Tova said...

Yesterday, yeshiva students were being rushed to emergency rooms nationwide to have their stomachs pumped.

Women are being trapped in marriages by 'husbands' on power trips.

Frum child molesters don't get reported, shunned, excommunicated, fired or prosecuted.

...But a woman can now pasken halacha and act as a spiritual or religious leader to some? This calls for immediate action!

Steve said...

This is a superb post and you have really hit the nail on the head.

dylanesque said...

OK, I'm all ears, I'm totally chareidi but I'm curious about you. Tell me why you should do anything if there's no binding rulebook from g-d called halacha? Because it "feels right?" Then you're living according the flavor of the month feeling.

The Hedyot said...

dylanesque -

First of all, do you really think you're the first person to ask the question about how one can be moral without god? People have discussed this issue for ages. Read a little.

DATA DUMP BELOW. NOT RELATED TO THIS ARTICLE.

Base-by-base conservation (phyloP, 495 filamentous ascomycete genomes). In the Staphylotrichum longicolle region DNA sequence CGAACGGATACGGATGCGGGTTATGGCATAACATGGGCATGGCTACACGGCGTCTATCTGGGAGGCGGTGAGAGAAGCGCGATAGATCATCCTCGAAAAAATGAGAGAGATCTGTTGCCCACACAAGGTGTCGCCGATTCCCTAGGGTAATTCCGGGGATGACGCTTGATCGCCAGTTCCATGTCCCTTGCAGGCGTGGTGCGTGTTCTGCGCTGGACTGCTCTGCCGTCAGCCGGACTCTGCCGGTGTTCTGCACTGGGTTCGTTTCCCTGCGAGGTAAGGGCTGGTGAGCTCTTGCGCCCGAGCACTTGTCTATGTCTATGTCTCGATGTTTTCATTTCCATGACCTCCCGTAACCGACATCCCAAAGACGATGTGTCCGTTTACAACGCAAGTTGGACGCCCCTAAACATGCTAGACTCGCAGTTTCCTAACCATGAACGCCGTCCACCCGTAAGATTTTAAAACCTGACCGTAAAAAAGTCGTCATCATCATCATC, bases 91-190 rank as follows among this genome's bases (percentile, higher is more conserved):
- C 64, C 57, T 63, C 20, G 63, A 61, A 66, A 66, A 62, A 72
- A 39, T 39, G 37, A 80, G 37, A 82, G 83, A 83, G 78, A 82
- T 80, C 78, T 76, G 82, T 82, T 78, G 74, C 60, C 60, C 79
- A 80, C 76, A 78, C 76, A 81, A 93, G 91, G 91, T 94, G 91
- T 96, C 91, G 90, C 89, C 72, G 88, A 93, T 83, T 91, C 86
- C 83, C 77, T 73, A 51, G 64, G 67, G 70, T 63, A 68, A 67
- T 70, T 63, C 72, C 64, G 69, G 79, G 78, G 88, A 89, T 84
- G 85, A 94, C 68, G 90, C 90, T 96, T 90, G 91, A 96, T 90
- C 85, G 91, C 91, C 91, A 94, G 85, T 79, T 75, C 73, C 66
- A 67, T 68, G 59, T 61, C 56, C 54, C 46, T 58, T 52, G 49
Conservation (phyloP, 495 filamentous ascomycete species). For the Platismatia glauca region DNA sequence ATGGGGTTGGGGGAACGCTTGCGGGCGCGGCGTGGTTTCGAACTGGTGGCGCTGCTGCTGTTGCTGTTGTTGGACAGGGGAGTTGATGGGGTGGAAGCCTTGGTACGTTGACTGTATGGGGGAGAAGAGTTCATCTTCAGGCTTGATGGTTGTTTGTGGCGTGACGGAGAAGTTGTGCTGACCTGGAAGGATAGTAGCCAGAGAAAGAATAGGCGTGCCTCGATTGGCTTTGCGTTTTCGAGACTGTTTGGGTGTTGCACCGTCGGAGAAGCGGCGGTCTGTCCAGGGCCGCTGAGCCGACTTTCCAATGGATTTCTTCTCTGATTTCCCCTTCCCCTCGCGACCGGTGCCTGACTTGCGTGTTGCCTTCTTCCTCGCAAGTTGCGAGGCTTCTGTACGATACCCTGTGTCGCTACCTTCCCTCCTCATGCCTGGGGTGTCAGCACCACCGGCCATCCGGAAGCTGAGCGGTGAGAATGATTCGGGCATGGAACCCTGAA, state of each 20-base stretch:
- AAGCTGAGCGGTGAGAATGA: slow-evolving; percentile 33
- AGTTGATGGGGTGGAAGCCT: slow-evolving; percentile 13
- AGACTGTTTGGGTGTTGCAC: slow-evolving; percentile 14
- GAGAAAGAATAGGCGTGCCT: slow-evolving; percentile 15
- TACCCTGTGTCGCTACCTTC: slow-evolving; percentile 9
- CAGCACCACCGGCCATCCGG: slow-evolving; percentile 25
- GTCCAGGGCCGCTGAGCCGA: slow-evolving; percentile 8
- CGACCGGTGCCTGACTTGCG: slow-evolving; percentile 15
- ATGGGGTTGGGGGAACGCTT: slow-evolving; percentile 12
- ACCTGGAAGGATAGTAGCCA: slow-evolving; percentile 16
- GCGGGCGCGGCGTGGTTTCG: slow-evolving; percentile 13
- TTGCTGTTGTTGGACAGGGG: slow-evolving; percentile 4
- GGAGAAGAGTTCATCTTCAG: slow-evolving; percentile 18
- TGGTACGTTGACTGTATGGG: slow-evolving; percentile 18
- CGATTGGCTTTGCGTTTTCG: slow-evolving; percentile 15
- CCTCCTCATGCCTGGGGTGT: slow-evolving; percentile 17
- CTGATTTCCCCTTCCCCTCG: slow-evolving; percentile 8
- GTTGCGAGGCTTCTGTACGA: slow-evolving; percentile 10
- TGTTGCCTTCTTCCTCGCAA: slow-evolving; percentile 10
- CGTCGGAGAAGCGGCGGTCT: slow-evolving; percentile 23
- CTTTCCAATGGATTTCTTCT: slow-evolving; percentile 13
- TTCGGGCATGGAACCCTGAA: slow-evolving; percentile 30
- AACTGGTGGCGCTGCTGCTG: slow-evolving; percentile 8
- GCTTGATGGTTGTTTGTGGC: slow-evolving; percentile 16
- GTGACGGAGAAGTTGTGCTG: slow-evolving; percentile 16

Secondly, I have a question for you: If you think that morality is dictated by a rulebook from god called the torah, then I assume you don't have a problem with killing a little baby when you discover that it is an Amalekite, right? What would your preferred method of execution be? And you also wouldn't have a problem with your daughter being wedded to a man who rapes her, is that correct?

Brian said...

It makes perfect sense to me, they only respond to things that threaten to destroy their system, like alternatives to their religion.

dylanesque: that's actually irrelevant. Some people here might have different reasons for acting in accordance with the same code of morality, (with some of those reasons being good and others bad). Others might have their own individual systems they adhere to, also of varying quality, and accepted for varying reasons. Others might not believe that morality applies to them at all. Shoyn.